Myth and Fairy Tale

In God is a Lion there is continual reference to myth and fairy tales.  These iconic stories represent universal patterns of human experience and culture and play themselves out in our lives day by day.  The more one becomes conscious of how the myth is guiding them, the more one can participate in the process, although we cannot control how the story unfolds , our conscious participation in it can become transformative.  The axis for the entire story line of God is a Lion is based on a transformation of a fairy tale entitled “The Wounded Lion.”  I created the following collage images which envision the transforming power of myth.

  • Wounded Lion scan1
    “The Wounded Lion” – the text is included in God is a Lion on page 41. The story is explored throughout the entire book.
  • The Lion Tribe
    “The Lion Tribe” – on page 292 of the book you will find a story entitled The Lioness. It is a version of a Bushman myth about humans who were known as the Lion’s Tribe. The image is a whimsical portrayal of living as a member of the Lion’s Tribe.
  • Hercules
    “Hercules” – this image presents a 21st century image of a modern Hercules who behaves like a coward and hides behind guns rather than engaging the Lion directly. This myth is discussed in depth in God is a Lion.
  • Medusa
    “Medusa” – the image is a transformed image of Medusa who traditionally is regarded as a sort of female monster. The story of how this image came to be is told in the book, pp. 83-84.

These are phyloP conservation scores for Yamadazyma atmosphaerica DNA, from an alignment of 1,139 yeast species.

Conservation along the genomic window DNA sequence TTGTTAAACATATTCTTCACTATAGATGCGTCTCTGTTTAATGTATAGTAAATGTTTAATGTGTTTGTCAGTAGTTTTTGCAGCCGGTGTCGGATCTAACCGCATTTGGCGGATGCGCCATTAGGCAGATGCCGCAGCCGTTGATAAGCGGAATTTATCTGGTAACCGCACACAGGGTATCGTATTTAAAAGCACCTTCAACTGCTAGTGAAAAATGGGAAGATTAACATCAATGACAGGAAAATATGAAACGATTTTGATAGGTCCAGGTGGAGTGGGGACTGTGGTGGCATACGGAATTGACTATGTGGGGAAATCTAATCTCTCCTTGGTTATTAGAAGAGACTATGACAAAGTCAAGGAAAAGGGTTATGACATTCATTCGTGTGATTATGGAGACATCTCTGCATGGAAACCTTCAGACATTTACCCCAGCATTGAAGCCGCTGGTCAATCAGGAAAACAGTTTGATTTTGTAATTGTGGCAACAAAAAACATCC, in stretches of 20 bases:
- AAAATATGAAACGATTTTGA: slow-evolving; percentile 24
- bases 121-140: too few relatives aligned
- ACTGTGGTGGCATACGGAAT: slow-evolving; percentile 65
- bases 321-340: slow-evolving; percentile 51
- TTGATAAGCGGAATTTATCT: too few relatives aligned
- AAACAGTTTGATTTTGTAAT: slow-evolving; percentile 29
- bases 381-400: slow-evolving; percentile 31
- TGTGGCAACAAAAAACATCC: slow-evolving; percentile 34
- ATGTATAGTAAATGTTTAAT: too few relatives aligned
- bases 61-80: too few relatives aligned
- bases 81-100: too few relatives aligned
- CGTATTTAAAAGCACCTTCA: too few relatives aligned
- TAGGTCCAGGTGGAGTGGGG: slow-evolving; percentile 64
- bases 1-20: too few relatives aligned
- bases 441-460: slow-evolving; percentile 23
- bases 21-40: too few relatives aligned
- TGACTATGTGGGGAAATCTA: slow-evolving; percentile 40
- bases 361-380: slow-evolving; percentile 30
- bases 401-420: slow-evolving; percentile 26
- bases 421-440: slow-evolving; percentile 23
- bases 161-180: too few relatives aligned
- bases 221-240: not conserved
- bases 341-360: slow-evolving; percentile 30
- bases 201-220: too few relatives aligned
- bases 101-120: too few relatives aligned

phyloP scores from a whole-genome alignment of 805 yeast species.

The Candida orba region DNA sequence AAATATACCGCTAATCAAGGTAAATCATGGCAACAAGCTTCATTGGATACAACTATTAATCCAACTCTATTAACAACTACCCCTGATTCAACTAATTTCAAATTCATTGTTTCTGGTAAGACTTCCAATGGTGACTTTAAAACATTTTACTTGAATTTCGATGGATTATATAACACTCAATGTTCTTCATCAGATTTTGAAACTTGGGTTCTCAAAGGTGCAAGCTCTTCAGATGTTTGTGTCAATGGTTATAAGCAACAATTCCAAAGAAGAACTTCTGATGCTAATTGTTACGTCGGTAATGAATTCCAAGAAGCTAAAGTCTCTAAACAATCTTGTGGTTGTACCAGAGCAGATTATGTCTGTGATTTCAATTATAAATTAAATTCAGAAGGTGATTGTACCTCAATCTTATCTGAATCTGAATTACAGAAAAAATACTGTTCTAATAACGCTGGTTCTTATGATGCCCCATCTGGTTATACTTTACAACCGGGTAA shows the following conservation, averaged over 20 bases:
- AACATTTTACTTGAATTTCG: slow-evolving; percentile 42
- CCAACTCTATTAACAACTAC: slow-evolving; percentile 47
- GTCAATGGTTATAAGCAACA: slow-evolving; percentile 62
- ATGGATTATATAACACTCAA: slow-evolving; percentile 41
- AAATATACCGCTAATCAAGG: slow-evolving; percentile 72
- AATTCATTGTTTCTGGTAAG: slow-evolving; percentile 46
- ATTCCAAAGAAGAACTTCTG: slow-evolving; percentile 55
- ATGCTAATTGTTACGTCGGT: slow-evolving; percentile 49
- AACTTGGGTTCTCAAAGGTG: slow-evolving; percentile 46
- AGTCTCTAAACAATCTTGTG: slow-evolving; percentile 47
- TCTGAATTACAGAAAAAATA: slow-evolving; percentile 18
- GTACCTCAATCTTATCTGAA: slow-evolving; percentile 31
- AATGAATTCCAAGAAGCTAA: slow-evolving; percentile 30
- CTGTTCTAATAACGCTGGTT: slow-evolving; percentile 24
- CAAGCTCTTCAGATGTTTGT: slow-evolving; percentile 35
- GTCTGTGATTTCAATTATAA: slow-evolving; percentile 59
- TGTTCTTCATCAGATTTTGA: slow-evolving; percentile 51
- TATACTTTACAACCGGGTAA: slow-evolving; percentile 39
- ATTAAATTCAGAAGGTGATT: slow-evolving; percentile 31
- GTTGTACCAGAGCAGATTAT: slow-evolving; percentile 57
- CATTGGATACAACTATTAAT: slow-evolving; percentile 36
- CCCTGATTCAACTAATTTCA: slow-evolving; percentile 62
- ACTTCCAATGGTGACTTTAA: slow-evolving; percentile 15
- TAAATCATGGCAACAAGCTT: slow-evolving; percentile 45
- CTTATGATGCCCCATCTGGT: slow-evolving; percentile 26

• god is a lion
    “God is a Lion” – this image represents a powerful dream I had about being in a cathedral in which a Lioness and her cubs had replaced the traditional Christian images. See p. 35.
  • the white snake
    “The White Snake” is a fairy tale which recounts how if one eats a bite of this magical snake, one learns to speak the language of the animals. I had an encounter with a white snake at Harnas, p. 189. The image shows a concentration of snake energy. Snakes are associated with evil in the Christian tradition. Mary, the mother of Jesus, is often pictured crushing the head of the serpent under her foot.
  • Sphinx and Kore 1
    “Sphinx and Kore” envisions the child at the doorway into the power of myth – on one side the Sphinx representing the wisdom of ancient Egypt; on the other, Kore embodies the wisdom of the ancient Greeks. The white mask is African.
  • Red Riding Hood
    “Red Riding Hood” – this image envisions a transformation of this traditional fairy tale which makes of the animal, the wolf, a fearsome enemy. Back beyond western civilization, powerful animals were seen as consorts of the goddess. The pomegranate recalls the story of Peresphone.
  • Philemon and Baucis
    “Philemon and Baucis” – a story from Ovid in which the gods come disguised to an elderly couple who treat them with great hospitality only to be overawed when the gods reveal themselves in their Olympic forms. The image portrays the trickery of the gods and what happens when one invites the stranger to supper.
  • The Fates
    “The Fates” – this image illustrates the phenomenon of the Triple Goddess with images from all over the world.
  • Raven Steals Light 2
    “Raven Steals the Light” – I wrote a collection of poems entitled Raven’s Canto in which I use stories of the peoples of the Pacific Northwest as commentary on the great oil spills which have devastated so many parts of the earth. The Raven is a trickster god, always making chaos.
  • Badbh Catha
    “Badbh Catha” – is an ancient Celtic crone associated with fate and death. In Raven’s Canto, I envision her having a conference with the Pacific Northwest wisdom crone who takes the form of a mouse. They consult about the fate of the human race.